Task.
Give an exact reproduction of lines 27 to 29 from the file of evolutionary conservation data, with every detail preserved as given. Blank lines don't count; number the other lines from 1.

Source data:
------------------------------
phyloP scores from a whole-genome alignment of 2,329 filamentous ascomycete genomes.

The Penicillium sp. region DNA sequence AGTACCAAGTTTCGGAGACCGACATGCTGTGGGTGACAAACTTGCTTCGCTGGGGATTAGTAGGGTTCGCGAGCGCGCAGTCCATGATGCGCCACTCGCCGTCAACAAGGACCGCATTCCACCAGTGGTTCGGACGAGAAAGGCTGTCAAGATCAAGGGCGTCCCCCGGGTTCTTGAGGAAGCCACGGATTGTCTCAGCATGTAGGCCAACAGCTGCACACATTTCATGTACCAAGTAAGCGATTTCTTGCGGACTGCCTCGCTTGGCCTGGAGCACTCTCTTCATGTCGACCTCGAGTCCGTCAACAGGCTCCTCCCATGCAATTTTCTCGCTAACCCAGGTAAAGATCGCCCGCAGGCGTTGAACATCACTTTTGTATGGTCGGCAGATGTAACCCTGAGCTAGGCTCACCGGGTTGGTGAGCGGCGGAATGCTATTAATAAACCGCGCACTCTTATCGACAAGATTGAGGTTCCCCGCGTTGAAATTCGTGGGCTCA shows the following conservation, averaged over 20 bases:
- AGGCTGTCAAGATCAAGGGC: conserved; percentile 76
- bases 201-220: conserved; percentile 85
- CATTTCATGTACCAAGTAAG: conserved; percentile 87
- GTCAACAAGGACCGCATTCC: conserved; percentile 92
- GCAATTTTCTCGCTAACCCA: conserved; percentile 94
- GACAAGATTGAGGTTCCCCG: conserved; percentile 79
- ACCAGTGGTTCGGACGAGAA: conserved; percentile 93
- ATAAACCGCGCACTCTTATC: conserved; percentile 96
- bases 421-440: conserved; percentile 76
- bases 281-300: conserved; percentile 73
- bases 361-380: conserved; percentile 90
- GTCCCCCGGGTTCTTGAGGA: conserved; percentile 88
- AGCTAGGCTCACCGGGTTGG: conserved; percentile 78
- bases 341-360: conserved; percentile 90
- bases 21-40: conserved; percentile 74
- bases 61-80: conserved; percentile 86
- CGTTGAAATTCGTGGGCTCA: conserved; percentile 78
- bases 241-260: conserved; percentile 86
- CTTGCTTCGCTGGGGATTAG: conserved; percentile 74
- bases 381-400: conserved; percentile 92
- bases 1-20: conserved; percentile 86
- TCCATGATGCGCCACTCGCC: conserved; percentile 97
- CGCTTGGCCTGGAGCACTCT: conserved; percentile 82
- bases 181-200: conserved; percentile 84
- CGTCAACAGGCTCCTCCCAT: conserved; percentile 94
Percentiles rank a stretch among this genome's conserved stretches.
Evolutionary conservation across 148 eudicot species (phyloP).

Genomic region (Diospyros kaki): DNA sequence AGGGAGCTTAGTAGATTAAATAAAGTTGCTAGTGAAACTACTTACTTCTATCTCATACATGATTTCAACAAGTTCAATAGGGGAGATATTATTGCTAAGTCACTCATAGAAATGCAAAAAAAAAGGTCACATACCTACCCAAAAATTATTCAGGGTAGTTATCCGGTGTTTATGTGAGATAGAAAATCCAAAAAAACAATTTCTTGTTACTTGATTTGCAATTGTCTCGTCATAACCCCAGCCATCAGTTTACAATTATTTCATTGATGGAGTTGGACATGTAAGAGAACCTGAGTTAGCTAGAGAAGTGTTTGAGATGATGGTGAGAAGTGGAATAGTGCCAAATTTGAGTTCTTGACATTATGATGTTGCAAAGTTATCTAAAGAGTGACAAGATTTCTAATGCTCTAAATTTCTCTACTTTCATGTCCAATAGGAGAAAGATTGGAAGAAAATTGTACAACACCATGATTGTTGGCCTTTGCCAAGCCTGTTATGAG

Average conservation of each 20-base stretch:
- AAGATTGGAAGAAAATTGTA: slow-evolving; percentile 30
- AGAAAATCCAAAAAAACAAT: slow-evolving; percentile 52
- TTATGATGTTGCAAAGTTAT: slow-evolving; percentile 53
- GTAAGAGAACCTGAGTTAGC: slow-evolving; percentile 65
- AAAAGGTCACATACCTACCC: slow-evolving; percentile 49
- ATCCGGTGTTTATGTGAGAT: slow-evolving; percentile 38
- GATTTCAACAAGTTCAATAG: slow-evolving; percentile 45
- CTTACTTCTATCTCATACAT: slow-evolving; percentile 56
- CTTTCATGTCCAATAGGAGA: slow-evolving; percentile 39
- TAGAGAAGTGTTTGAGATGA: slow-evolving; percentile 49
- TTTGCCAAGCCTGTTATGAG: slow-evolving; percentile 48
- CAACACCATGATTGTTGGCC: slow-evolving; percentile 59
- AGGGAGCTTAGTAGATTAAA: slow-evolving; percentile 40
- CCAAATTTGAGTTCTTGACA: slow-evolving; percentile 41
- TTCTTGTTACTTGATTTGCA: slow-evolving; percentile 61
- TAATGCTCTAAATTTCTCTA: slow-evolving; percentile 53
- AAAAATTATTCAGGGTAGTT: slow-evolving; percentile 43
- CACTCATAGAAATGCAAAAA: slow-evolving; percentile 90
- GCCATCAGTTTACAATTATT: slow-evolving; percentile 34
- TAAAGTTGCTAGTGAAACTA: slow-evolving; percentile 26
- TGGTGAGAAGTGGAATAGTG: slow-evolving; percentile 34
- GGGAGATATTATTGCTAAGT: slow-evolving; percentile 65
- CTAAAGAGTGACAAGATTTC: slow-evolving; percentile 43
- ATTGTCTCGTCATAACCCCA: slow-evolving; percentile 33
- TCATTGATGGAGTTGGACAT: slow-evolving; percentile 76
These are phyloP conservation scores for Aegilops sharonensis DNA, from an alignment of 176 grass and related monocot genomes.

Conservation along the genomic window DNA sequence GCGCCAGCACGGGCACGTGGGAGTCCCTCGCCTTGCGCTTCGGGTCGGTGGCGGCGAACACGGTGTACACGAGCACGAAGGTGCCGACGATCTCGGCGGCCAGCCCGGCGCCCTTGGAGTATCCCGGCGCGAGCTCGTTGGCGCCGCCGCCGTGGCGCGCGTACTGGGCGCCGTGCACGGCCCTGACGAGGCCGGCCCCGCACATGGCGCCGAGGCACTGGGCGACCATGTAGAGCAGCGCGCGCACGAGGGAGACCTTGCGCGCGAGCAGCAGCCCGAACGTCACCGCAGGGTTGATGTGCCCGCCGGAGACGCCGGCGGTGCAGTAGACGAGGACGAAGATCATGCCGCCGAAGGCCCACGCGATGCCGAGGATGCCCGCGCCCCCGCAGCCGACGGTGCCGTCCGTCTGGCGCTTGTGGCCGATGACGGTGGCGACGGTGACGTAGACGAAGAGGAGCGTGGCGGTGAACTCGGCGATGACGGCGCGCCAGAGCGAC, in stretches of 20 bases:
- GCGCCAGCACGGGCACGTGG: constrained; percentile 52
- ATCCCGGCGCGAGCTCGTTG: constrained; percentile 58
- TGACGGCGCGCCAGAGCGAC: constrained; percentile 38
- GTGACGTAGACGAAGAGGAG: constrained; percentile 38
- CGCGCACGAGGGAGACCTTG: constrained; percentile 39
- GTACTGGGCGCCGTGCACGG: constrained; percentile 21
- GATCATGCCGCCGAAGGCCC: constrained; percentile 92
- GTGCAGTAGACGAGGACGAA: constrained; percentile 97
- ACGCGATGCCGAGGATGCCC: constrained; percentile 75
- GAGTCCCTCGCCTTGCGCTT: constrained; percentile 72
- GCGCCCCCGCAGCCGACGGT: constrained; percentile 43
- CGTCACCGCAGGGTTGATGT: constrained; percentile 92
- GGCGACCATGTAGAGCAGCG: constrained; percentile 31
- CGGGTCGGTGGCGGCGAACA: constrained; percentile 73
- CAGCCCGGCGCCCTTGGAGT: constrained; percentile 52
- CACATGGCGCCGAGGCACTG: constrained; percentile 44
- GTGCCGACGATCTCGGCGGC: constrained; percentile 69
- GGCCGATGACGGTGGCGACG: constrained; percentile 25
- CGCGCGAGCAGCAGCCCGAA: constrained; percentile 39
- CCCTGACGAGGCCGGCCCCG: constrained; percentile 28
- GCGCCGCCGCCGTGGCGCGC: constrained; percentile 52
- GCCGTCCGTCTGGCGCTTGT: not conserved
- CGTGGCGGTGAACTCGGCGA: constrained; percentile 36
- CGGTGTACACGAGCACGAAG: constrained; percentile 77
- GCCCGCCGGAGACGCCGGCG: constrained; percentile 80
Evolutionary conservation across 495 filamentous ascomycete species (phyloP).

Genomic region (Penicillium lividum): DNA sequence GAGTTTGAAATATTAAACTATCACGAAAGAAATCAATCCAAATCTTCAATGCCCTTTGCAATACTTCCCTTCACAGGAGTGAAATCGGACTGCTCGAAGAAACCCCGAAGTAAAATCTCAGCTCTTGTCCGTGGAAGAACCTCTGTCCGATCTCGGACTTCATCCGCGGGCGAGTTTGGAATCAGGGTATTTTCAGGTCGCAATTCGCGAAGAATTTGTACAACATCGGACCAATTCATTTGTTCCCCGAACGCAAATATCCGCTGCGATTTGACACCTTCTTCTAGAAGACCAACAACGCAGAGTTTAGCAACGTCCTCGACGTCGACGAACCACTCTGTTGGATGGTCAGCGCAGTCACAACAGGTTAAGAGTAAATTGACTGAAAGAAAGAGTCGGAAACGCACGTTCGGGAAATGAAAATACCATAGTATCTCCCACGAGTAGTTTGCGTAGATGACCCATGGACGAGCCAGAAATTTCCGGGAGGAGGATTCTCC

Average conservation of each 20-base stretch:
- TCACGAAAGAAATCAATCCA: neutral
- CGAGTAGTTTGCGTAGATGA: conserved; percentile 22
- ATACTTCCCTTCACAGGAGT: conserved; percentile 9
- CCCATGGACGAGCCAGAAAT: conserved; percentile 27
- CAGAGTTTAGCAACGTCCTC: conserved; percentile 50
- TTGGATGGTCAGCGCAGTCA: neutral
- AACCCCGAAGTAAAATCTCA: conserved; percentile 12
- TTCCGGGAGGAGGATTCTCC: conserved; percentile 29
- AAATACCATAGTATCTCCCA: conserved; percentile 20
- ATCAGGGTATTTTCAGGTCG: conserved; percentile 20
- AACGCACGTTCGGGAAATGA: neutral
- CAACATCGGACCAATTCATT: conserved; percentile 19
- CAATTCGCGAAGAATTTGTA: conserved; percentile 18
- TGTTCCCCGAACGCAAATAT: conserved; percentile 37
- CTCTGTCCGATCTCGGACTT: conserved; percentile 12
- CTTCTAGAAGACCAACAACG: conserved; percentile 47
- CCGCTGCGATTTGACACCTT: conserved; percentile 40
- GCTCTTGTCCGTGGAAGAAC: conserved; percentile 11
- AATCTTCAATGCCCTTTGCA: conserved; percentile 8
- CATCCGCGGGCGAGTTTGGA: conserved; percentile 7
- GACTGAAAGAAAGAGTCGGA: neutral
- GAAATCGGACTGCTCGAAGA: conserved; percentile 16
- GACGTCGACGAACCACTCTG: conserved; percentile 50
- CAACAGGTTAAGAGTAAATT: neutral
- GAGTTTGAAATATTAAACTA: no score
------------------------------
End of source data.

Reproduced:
- CGTCAACAGGCTCCTCCCAT: conserved; percentile 94
Percentiles rank a stretch among this genome's conserved stretches.
Evolutionary conservation across 148 eudicot species (phyloP).